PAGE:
Learn more about the causes of ear redness.

Joint inflammation

The second most common symptom of relapsing polychondritis involves joint problems. Inflammation of both small and large joints can develop. Symptoms of joint inflammation include swelling and pain.

Inflammation may develop in any joint. But often, the affected joints include the knees, wrist, and finger joints.

Eye problems

About 20–60% of people with relapsing polychondritis develop eye problems. The condition may affect any part of the eye and cause pain and redness in one or both eyes.

Learn more about causes of red eyes.

Ongoing inflammation can lead to complications, such as a corneal ulcer that can affect vision.

Nose inflammation

The nose is another area of the body that contains cartilage.

Inflammation and swelling of the nose can develop in people with polychondritis. The swelling can cause the nose to feel blocked. Pain and redness may also occur.

Learn more about the causes of nose redness.

Skin lesions

Skin lesions can also occur. About 36% of people with polychondritis develop some form of skin involvement.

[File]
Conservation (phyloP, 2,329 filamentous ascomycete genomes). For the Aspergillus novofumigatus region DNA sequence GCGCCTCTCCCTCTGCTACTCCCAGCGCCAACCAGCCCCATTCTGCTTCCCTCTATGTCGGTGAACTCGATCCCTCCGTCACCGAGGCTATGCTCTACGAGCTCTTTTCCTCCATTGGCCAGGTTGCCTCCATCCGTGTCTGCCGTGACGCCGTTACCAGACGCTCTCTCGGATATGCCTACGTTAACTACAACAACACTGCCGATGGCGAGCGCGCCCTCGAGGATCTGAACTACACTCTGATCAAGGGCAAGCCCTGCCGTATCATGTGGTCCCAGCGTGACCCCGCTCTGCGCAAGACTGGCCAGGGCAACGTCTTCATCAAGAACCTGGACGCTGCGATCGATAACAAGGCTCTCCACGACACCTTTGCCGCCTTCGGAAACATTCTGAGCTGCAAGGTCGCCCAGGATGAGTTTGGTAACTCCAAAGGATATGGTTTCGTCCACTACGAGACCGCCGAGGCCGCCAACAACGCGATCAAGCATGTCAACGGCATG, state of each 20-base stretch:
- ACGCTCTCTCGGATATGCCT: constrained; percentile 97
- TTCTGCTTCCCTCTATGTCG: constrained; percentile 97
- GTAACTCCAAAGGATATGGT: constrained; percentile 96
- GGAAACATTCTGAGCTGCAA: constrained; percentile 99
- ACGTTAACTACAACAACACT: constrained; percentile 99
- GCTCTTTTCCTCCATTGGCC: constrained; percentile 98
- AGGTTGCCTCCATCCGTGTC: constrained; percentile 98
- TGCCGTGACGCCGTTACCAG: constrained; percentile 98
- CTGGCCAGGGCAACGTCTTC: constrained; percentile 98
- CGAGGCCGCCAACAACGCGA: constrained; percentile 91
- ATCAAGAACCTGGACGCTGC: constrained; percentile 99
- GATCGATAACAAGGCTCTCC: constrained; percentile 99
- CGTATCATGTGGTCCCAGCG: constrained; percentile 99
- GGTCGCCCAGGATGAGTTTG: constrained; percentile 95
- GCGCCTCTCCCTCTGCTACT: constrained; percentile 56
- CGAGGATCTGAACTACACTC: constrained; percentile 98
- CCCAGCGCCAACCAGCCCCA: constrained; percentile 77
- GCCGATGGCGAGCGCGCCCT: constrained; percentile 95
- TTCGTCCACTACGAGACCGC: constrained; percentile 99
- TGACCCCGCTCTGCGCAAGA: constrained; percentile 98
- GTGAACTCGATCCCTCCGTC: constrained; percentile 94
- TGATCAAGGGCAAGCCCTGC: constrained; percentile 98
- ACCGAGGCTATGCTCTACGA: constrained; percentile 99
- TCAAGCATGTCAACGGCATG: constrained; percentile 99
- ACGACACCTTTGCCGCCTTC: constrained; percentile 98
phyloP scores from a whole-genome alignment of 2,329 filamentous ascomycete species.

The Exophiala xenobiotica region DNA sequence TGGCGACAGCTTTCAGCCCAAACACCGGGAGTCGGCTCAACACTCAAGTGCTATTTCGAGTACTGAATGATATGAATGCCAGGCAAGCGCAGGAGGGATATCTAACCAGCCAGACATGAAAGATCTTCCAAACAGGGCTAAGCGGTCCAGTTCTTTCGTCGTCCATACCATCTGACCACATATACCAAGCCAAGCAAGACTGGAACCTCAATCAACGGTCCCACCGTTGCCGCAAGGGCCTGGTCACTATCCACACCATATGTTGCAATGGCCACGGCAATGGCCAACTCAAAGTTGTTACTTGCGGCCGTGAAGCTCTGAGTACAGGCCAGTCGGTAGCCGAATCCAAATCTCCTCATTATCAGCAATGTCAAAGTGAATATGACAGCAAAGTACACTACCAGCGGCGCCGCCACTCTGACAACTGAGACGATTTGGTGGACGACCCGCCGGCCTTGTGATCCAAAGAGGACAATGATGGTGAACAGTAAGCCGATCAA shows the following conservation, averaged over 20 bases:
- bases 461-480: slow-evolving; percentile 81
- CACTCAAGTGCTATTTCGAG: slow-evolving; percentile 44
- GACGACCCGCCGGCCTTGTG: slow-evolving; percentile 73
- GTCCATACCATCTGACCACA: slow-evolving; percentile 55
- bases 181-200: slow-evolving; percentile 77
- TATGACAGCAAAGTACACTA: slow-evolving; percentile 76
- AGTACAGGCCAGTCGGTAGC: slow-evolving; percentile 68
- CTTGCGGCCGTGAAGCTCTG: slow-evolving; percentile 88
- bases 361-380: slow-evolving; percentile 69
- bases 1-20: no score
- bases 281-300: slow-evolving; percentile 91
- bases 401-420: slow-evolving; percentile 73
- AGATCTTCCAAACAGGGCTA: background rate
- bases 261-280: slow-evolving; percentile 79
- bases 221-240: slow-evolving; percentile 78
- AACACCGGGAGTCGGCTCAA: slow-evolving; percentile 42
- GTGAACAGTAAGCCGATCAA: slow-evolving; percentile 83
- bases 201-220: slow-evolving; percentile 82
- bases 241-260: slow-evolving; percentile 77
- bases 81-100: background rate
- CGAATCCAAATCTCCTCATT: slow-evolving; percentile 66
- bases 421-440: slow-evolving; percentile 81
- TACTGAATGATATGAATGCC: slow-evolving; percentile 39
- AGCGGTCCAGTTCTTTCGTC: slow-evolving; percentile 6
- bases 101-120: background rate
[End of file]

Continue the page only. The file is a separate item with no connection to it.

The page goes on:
Some types of skin lesions, such as nodules or skin ulcers, may develop early on.

Relapsing polychondritis is progressive. This means symptoms may become more severe over time. But polychondritis can affect people differently.

Other possible symptoms of polychondritis include the following:

As symptoms continue, the parts of the body first affected may experience further symptom progression as cartilage becomes destroyed from ongoing inflammation.

For instance, the bridge of the nose may collapse if enough cartilage is destroyed through inflammation, resulting in saddle nose deformity.

Additional symptoms can develop if the airways, heart, or nervous system become involved. These include:

The symptoms of polychondritis are diverse and can occur in many different conditions. Because the disease rarely occurs, the medical community may not initially recognize it. This can lead to a delayed diagnosis.